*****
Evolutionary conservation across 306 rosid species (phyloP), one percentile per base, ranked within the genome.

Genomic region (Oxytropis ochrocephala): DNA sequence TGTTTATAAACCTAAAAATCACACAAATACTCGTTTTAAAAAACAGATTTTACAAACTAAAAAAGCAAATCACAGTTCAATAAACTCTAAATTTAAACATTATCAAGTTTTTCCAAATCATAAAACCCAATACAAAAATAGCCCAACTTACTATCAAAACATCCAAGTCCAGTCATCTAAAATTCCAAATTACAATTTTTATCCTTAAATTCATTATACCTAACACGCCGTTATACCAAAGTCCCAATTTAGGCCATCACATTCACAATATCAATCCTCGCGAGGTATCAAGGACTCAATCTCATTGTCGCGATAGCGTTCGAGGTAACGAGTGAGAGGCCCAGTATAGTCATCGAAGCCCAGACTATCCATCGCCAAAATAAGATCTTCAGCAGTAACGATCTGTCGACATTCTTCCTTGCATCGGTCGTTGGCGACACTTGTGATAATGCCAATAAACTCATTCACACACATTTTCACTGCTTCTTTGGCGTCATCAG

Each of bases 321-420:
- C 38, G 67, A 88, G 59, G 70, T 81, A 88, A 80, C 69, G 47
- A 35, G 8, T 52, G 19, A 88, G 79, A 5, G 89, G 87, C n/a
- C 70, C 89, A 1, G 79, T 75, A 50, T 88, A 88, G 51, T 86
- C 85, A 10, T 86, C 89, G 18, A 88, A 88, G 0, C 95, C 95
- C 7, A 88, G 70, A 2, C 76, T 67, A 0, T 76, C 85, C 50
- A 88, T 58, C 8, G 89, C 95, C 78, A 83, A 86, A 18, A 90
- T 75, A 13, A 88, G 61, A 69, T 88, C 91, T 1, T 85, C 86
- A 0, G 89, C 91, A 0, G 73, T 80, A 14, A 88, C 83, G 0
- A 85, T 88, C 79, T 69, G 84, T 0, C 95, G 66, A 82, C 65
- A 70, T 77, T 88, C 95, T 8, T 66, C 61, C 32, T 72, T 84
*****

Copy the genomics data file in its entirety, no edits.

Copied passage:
Evolutionary conservation across 306 rosid species (phyloP), one percentile per base, ranked within the genome.

Genomic region (Oxytropis ochrocephala): DNA sequence TGTTTATAAACCTAAAAATCACACAAATACTCGTTTTAAAAAACAGATTTTACAAACTAAAAAAGCAAATCACAGTTCAATAAACTCTAAATTTAAACATTATCAAGTTTTTCCAAATCATAAAACCCAATACAAAAATAGCCCAACTTACTATCAAAACATCCAAGTCCAGTCATCTAAAATTCCAAATTACAATTTTTATCCTTAAATTCATTATACCTAACACGCCGTTATACCAAAGTCCCAATTTAGGCCATCACATTCACAATATCAATCCTCGCGAGGTATCAAGGACTCAATCTCATTGTCGCGATAGCGTTCGAGGTAACGAGTGAGAGGCCCAGTATAGTCATCGAAGCCCAGACTATCCATCGCCAAAATAAGATCTTCAGCAGTAACGATCTGTCGACATTCTTCCTTGCATCGGTCGTTGGCGACACTTGTGATAATGCCAATAAACTCATTCACACACATTTTCACTGCTTCTTTGGCGTCATCAG

Each of bases 321-420:
- C 38, G 67, A 88, G 59, G 70, T 81, A 88, A 80, C 69, G 47
- A 35, G 8, T 52, G 19, A 88, G 79, A 5, G 89, G 87, C n/a
- C 70, C 89, A 1, G 79, T 75, A 50, T 88, A 88, G 51, T 86
- C 85, A 10, T 86, C 89, G 18, A 88, A 88, G 0, C 95, C 95
- C 7, A 88, G 70, A 2, C 76, T 67, A 0, T 76, C 85, C 50
- A 88, T 58, C 8, G 89, C 95, C 78, A 83, A 86, A 18, A 90
- T 75, A 13, A 88, G 61, A 69, T 88, C 91, T 1, T 85, C 86
- A 0, G 89, C 91, A 0, G 73, T 80, A 14, A 88, C 83, G 0
- A 85, T 88, C 79, T 69, G 84, T 0, C 95, G 66, A 82, C 65
- A 70, T 77, T 88, C 95, T 8, T 66, C 61, C 32, T 72, T 84